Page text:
Full voting figures    Votes
 Conservative  Hilary Rose Hibbert-Biles  1666
 Green  Brian Alexander Luney  233
 Labour  Robert Llewelyn Evans  1428
 Liberal Democrat  Derek Adrian Brown  643


Blue is the colour of Oxfordshire County Council after the Tories won a landslide victory to seize control of the authority in yesterday's elections, writes Local Government Reporter Giles Sheldrick. The party won 43 of a possible 74 seats and now have a commanding majority - the first time County Hall has been under the control of a single political group for 20 years. Conservative county council leader Keith Mitchell and his party now control the decision-making executive and will be able to push through a series of radical reforms, including free evening parking in Oxford and a promise "to end the war on the motorist". The Tories have pledged to introduce a pilot scheme giving motorists the run of the streets by offering free on-street parking in the city from Monday to Saturday and all day Sunday. Mr Mitchell told the Oxford Mail: "For the first time in 20 years people will know who is running the county council - and the buck stops with us. "We have promised to listen to what people want and we will keep to that promise because we will be held to account for what we achieve." Yesterday's election results signalled a sea change in the political landscape of County Hall, with Labour watching helplessly as key seats - and well-known councillors - wilted against the Tory charge. Before the election, Labour held 24 seats. They now have nine. Among the front-line Labour councillors to bite the dust were Mick McAndrews, deputy leader Robert Evans and Charlbury's Brian Hodgson.


David Cameron almost doubled the Conservative majority in Witney today, with the Liberal Democrats taking second place from Labour for the first time since the 1980s. With a majority of more than 14,000, Mr Cameron MP has taken a lead closer to that enjoyed by former Foreign Secretary Douglas Hurd in the traditionally Conservative seat of Witney.

Liberal Democrat Liz Leffman hailed her party's increase in the vote as a breakthrough, and said she hoped to be competing again at the next General Election. Tony Gray, standing for Labour, said he also hoped to stand again and see a return of "progressive politics" to west Oxfordshire. After an earlier than expected result, UKIP candidate Paul Wesson promised the party would be back to campaign on the European Referendum. Mr Wesson came last, with a small increase on 2001. He was narrowly beaten by Green candidate Richard Dossett-Davies, who presented Mr Cameron with a book called Green Alternatives to Globalisation.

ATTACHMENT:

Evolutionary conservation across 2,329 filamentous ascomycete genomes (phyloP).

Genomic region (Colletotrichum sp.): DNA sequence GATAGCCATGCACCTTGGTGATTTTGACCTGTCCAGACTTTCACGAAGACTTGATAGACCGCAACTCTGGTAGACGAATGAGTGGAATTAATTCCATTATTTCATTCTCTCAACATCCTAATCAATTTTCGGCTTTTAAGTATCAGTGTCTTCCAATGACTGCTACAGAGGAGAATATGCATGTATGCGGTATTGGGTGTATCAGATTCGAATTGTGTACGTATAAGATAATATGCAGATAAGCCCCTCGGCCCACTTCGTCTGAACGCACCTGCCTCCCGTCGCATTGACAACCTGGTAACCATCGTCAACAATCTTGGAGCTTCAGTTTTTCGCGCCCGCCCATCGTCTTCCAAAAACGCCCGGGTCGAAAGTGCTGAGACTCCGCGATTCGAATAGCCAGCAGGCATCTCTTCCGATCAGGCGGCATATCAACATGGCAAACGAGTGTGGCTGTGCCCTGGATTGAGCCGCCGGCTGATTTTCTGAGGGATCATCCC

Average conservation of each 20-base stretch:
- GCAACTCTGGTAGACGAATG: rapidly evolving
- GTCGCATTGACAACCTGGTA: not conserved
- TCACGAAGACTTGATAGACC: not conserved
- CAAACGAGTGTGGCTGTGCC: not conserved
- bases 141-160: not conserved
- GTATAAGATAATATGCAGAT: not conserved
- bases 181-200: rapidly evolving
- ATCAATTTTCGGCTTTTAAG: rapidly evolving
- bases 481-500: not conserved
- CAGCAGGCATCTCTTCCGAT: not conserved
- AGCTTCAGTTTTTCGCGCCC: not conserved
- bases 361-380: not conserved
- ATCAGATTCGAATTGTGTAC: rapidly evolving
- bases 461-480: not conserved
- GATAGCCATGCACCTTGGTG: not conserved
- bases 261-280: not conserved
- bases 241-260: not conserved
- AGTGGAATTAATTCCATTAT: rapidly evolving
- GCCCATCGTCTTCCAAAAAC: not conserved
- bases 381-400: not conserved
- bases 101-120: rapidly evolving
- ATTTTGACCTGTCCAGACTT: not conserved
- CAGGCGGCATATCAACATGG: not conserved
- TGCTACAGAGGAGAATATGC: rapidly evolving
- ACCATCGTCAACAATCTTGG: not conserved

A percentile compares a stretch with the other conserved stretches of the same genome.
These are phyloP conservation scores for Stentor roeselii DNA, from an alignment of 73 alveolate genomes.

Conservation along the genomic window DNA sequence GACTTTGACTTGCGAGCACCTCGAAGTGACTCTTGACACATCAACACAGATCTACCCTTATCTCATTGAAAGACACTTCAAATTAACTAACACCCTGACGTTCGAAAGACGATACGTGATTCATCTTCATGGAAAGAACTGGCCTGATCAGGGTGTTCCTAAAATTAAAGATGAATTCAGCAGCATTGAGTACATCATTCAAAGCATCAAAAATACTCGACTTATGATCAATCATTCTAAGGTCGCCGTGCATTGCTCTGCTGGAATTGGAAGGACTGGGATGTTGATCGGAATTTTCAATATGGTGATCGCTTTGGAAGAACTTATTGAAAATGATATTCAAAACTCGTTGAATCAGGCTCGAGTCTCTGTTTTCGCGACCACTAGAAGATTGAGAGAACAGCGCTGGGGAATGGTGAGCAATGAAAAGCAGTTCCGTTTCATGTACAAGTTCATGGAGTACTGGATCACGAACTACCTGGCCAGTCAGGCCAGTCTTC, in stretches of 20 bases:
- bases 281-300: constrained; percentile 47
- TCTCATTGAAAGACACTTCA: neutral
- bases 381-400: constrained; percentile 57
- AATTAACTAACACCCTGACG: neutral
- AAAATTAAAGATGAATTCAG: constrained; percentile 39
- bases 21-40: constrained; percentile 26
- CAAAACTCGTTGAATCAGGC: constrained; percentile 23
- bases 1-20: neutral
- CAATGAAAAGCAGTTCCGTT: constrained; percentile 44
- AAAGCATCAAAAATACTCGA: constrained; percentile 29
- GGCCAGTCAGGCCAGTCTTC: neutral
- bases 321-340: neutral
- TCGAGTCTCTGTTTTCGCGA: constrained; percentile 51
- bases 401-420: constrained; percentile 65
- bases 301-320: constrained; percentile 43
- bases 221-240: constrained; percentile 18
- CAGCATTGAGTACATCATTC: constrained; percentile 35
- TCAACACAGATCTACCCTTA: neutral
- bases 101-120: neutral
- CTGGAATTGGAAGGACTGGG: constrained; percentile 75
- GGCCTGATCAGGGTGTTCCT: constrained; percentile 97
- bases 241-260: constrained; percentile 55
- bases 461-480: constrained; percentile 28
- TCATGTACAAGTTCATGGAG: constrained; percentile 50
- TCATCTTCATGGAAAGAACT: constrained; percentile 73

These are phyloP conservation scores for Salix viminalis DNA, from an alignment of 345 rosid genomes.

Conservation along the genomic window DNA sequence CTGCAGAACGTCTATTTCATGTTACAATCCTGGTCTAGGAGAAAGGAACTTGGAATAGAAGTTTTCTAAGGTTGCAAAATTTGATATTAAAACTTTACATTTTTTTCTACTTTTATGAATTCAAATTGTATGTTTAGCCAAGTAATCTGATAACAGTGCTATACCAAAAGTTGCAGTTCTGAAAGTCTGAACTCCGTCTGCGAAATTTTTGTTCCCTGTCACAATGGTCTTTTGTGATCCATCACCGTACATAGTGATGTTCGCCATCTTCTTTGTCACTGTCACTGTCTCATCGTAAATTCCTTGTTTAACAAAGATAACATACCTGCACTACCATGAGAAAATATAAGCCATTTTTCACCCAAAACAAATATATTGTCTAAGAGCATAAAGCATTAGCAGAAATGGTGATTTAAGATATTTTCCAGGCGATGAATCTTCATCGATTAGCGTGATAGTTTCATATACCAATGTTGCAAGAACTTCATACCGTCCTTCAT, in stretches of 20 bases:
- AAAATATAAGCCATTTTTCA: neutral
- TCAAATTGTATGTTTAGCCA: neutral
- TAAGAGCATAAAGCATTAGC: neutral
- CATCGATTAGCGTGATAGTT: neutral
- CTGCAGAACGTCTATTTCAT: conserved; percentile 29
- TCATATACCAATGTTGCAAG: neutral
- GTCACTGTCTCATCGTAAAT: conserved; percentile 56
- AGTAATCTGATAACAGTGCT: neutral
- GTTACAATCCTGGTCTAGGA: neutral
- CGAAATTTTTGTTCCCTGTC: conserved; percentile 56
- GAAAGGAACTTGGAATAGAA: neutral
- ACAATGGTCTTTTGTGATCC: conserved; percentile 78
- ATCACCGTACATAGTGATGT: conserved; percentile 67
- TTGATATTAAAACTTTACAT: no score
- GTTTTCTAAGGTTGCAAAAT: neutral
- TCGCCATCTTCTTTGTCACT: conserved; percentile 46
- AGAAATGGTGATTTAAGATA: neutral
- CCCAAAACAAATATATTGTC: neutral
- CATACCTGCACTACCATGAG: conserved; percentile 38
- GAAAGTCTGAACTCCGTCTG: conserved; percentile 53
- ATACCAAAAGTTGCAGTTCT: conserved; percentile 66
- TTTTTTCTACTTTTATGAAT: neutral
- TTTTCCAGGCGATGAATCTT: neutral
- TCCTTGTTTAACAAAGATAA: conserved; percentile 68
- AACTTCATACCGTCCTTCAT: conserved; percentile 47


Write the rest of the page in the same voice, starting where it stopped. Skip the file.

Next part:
Mr Cameron, whose first engagement as returning MP will be speaking to Finstock Parish Council, said: "I want to say thank you to everyone who took part in the election. It was very amicable and a clean fight. But I'd also like to say thank you to the people of west Oxfordshire for supporting me, and I will do my best not to let them down. "We worked hard for the support. I've tried to be a hard-working MP for the last four-and-a-half years, it's a good job and one I love, and I've tried to do it on behalf of everyone in west Oxfordshire, not just the people who voted for me." He said protecting local services would be one of the challenges facing him over the next four years, and said the effects of changes to out-of-hours GPs surgeries was an issue he had encountered on doorsteps and intended to pursue. Asked about his prospects as the next leader of the party -- a question he is increasingly asked -- Mr Cameron said: "It's not on my horizon at all, I think Michael Howard did a very good job and I want him to continue as leader."

Liberal Democrat Liz Leffman thanked her supporters and said: "We'll go home feeling very pleased indeed. To break through after 20 years to second place is a major step forward for us, and that's despite the fact that we've got a very good MP in David Cameron. It's down to hard work and a very strong national campaign, and the plan is to be back in four years time."

Labour's Tony Gray said: "It was a very tough campaign, but it's been great in terms of the country. Although progressive politics may have taken a big step back in west Oxfordshire, as a country we're moving forward."


Conservative Green Labour Liberal Democrat UKIP
26,571 1,682 11,845 12,415 1,356
+4.3% +0.9% -6.8% +2.7% +0.9%